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Inside Washington (02/05/2010)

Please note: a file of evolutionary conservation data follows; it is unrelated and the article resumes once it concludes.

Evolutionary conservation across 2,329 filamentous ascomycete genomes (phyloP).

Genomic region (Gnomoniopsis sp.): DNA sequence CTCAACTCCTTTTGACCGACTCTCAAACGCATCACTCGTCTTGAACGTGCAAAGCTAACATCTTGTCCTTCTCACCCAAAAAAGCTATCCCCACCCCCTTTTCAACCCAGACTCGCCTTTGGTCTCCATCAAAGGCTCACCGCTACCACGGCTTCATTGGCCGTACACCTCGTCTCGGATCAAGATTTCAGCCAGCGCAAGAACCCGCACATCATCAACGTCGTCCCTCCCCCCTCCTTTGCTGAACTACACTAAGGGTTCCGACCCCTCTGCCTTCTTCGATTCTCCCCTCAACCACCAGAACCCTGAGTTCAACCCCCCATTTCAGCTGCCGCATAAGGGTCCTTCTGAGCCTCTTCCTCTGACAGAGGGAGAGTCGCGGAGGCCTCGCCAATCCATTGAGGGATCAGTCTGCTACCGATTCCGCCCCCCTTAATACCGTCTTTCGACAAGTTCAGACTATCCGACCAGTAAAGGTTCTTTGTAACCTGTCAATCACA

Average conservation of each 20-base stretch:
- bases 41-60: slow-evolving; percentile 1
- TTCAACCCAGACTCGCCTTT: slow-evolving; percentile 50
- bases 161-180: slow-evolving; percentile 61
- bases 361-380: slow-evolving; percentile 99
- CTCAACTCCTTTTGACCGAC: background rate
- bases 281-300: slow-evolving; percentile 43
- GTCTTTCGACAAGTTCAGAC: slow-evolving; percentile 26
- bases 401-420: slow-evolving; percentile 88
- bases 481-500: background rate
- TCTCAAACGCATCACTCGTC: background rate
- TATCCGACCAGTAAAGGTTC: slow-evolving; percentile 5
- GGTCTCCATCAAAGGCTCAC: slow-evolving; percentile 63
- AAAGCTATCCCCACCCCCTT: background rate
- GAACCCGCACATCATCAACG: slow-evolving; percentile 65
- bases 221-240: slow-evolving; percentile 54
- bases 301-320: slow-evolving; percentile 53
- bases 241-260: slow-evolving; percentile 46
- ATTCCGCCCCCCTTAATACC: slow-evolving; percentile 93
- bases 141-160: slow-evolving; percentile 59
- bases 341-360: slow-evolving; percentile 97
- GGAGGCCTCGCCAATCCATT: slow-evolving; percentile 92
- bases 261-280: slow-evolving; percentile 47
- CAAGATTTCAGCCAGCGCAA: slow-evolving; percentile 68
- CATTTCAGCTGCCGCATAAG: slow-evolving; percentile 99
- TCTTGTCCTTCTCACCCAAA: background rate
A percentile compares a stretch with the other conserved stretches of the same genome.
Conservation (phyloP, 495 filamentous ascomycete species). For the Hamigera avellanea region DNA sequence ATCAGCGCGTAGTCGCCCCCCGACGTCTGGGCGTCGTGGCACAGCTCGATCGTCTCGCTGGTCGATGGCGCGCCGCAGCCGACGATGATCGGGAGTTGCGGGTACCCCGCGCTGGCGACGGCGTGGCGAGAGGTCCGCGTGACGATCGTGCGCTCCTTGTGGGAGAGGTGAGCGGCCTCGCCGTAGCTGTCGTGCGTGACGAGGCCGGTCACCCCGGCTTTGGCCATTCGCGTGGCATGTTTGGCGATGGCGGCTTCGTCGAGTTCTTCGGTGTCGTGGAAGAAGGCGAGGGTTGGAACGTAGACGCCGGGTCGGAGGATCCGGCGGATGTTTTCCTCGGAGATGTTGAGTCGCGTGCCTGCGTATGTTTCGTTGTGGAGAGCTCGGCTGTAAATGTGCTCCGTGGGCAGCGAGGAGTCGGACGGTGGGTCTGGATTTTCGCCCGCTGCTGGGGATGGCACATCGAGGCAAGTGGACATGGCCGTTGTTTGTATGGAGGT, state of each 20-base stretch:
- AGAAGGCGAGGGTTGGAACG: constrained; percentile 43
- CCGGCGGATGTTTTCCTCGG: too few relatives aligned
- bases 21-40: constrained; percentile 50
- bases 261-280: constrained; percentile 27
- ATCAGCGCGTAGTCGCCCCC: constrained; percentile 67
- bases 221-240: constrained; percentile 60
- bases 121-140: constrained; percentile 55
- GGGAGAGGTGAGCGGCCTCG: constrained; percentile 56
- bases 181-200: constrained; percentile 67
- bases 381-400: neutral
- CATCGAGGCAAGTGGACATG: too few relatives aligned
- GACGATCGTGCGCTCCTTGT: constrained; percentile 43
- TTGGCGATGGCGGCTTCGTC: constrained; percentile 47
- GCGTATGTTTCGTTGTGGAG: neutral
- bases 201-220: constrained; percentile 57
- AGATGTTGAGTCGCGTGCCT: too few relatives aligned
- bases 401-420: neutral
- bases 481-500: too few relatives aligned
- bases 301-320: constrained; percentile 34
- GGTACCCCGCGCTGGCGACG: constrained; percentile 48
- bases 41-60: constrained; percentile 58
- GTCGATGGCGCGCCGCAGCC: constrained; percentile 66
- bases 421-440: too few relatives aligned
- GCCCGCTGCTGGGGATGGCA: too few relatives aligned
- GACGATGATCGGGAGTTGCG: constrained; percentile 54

* WASHINGTON (2/8/10)--Senate Banking Committee Chairman Christopher Dodd (D-Conn.) expressed his frustration at the slow pace of financial reform during a hearing Thursday with bank executives. Dodd has worked on a bill the past few months that would overhaul financial regulation. The White House is on the right track with reform, but many big banks refuse to work with Congress on the effort, Dodd said. Many industry lobbyists also are working to kill “common-sense financial reforms” the public is demanding, Dodd added (The New York Times Feb. 5). Barry Zubrow, chief risk officer and executive vice president of JPMorgan Chase, said President Barack Obama’s proposal to ban proprietary trading and limit bank risk would diverge from policymakers’ work to address the roots of the financial crisis. The activities the administration wants to ban didn’t cause the crisis, he added ... * WASHINGTON (2/8/10)--Resolution of large financial firms was again a hot topic among lawmakers at a Senate Banking Committee hearing Thursday. Hal Scott, a Harvard Law School professor, said interconnectedness among financial firms is a more important issue than the Volcker Rule, which has garnered much debate from policymakers in the past week. President Barack Obama proposed two weeks ago to ban proprietary trading. If banks are too big to fail, Obama’s proposal will have no effect, Scott said. Also during the hearing, Gerald Corrigan, managing director of Goldman Sachs Group Inc., offered some perspective on what is needed to resolve big banks in the event of a failure. A critical hurdle in resolving institutions is getting financial details to regulators on short notice, said Corrigan. Needed disclosures include valuations of asset classes, legal agreements, liquidity information, exposure to all counterparties, risk management frameworks and financial positions with exchanges and clearing houses, he added (American Banker Feb. 5). The reason nobody has been able to figure out a way to wind down institutions is because it’s “hard to do,” Corrigan said. He also recommended that firms conduct their own stress tests ...

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